This medication has been approved to administer in patients aged four and older. This non-enzyme-inducing drug is indicated for monotherapy in focal epilepsies.128 Vossler et al conducted a Phase 3, double-blind, randomised -controlled trial to evaluate the efficacy and safety of lacosamide in patients with uncontrolled GTCS and claimed that it is an effective and generally safe treatment for uncontrolled generalized seizures of tonic-clonic type.129 Schmitz et al, in a hoc analysis of a double-blind non-inferiority monotherapy trial (NCT01243177) of patients with GTCS who were received either lacosamide or carbamazepine controlled-release (carbamazepine-CR), showed that lacosamide is an effective and generally well tolerated than carbamazepine-CR.130 Gathering empirical evidence from both in vivo and in vitro studies suggests that some antiarrhythmic drugs, such as dronedarone, not only played an important role in initiating seizures but also increases the anticonvulsant potency of classical AEDs. Clinical evidence shows that the combination of dronedarone with lacosamide should be neutral from a clinical viewpoint, and a special attention is recommended for patients with GTCS because of some adverse-effects.131 In a clinical study, Abarrategui et al assessed the effect of lacosamide on refractory epilepsy and suggested that lacosamide can be a reasonable option for patients with this type of epilepsy.132

AEDs Monotherapy or Combination Therapy

So far, the clinical development trend of old and new AEDs revealed that old AEDs entered the market without any precise randomized clinical trials (RCTs) and were used simultaneously in both monotherapy and combination therapy. After years of clinical experience, monotherapy was considered the preferred treatment for newly diagnosed epilepsy, especially the drug-resistant form, followed by comparative monotherapy trials of conventional AEDs. Hence, the new AEDs were introduced after accurate RCTs of adjuvant therapy, indicating that the new AEDs were superior to placebo in adjuvant therapy. Thus, the new AEDs, after years of use in combination therapy, underwent comparative monotherapy RCTs to promote themselves as first-line drugs for patients with epilepsy, of which some were acknowledged as the drugs of choice in several specific epilepsy syndromes (Table 3).

Table 3 Available Meta-Analyses on the Use of Different AEDs Either as Monotherapy or Combination Therapy in Various Types of Epilepsy

Challenges in Epilepsy Treatment During Pregnancy

Seizure-associated diseases such as epilepsy affect approximately 0.5% to 1% of the general population and pregnant women. Most women with epilepsy have an accident-free pregnancy. The effect of pregnancy on the frequency of epileptic attacks can be variable. According to various sources, 15% to 50% of patients have an increase in seizure frequency during pregnancy, and a decrease in seizure frequency occurs in approximately 25% of patients, while a significant percentage of women do not experience a change in seizure frequency during pregnancy.133 In a systematic review study of 59 studies performed on 65,533 pregnant women with epilepsy, in 24% of patients, an increase in the frequency of attacks, in 23% of patients a decrease in the frequency of attacks, and in 53% of patients no change in the frequency of attacks was observed.134 The patient’s age, type of seizure, AEDs regimen, or frequency of seizures in the prenatal period cannot predict possible seizure frequency changes for a pregnant woman.135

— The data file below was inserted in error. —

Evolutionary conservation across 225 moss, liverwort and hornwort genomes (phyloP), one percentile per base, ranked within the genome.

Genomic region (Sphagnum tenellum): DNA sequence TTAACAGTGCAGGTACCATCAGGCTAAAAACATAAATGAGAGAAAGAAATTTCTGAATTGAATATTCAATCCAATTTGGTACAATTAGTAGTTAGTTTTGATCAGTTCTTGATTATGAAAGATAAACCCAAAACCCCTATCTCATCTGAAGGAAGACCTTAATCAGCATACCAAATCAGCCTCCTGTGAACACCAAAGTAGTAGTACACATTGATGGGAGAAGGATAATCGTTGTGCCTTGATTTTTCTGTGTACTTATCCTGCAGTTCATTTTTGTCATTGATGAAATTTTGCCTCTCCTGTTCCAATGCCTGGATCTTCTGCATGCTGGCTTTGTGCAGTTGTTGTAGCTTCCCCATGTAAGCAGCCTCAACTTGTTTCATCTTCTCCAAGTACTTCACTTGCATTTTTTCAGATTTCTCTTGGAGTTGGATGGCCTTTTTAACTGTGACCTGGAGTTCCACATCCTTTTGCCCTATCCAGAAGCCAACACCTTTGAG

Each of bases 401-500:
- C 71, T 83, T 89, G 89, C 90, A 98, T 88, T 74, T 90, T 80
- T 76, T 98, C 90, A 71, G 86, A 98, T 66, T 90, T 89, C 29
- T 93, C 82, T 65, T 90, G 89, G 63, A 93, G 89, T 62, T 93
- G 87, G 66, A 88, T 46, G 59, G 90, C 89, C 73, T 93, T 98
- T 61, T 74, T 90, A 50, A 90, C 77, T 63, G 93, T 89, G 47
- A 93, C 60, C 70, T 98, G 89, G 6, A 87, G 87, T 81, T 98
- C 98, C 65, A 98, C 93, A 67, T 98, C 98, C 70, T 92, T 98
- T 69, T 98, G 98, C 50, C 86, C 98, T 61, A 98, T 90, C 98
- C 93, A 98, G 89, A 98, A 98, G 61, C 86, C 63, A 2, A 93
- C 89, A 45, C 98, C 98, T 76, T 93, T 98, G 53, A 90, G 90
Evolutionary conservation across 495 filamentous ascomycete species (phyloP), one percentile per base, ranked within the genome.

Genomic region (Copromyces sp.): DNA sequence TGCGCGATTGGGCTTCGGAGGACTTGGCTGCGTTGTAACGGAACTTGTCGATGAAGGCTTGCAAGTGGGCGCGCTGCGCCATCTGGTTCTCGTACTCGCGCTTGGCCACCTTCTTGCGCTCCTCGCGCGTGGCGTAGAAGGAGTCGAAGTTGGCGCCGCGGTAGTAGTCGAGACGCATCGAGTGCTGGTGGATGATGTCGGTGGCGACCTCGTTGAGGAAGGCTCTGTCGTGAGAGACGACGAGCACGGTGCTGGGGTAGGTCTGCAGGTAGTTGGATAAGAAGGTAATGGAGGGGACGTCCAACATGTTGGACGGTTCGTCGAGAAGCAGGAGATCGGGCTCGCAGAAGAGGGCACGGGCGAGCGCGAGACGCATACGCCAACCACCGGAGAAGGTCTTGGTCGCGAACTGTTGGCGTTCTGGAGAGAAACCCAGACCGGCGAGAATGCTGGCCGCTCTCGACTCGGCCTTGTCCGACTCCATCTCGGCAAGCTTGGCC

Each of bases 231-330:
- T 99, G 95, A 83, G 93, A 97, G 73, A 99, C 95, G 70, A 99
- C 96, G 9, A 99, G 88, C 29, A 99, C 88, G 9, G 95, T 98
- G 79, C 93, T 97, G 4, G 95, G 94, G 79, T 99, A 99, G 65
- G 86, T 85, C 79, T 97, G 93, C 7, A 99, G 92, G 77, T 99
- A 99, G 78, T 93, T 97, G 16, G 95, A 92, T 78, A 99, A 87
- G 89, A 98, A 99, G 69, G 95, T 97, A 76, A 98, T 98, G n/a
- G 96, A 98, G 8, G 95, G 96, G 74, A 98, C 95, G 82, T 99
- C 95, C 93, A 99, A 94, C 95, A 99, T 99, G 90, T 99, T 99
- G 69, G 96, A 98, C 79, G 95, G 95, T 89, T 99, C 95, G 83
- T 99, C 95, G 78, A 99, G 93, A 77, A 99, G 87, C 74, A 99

The Effect of Endo-Cannabinoids Inhibitors

In recent years, many efforts have been made to find new treatments for epilepsy. Anandamides and diarchidonyl glycerol are two main and important ligands of the endo-cannabinoid system, of which each produced and deleted through specific enzyme pathways.136,137 The presence of these compounds in the neuronal environment and at the site of synaptic communication can cause modulatory effects on these cells’ properties and performance.138,139 Most anandamides are produced by N-acyl-phosphatidylethanolamine-phospholipase D (NAPE-PLD) enzymes inside the cell and then transported to the extracellular space. The fatty-acid amide hydrolase (FAAH) enzyme is responsible for metabolizing and removing accumulated anandamides.140 Considering the abundance and importance of these two endo-cannabinoid ligands and the main pathways mentioned in their synthesis and removal, it seems that by pharmacological manipulation in these pathways, the level of these two main ligands in the brain can be changed. In a study, the use of monoacylglycerol lipase (MAGL) enzyme inhibitor, which is involved in the breakdown of 2-arachidonoylglycerol (2-AG), increased seizure frequency;141 while, in another study, the use of the alpha-beta hydrolase domain (ABHD) enzyme inhibitor, which is also involved in the breakdown of 2-AG, improved seizure rates.142 The results of a study showed that systemic injection of both enzymes involved in 2-AG deletion can significantly reduce the seizure, and the time delay in reaching stages 4 and 5 of seizures increased significantly. In addition, the incidence of stage 5 of seizure and the percentage of deaths due to seizures were significantly reduced by this injection.143 Recent studies have shown the effectiveness of plant cannabinoids in controlling the occurrence of epileptic seizures in laboratory models.144–146 In a study, systemic application of a herbal cannabinoid in two pilocarpine-induced seizure models and a penicillin-induced seizure model significantly reduced the incidence of stages 4 and 5 of epilepsy.147 In another study on the seizure model, laboratory-produced phytocannabinoid compounds significantly reduced the severity of seizures and post-seizure mortality.148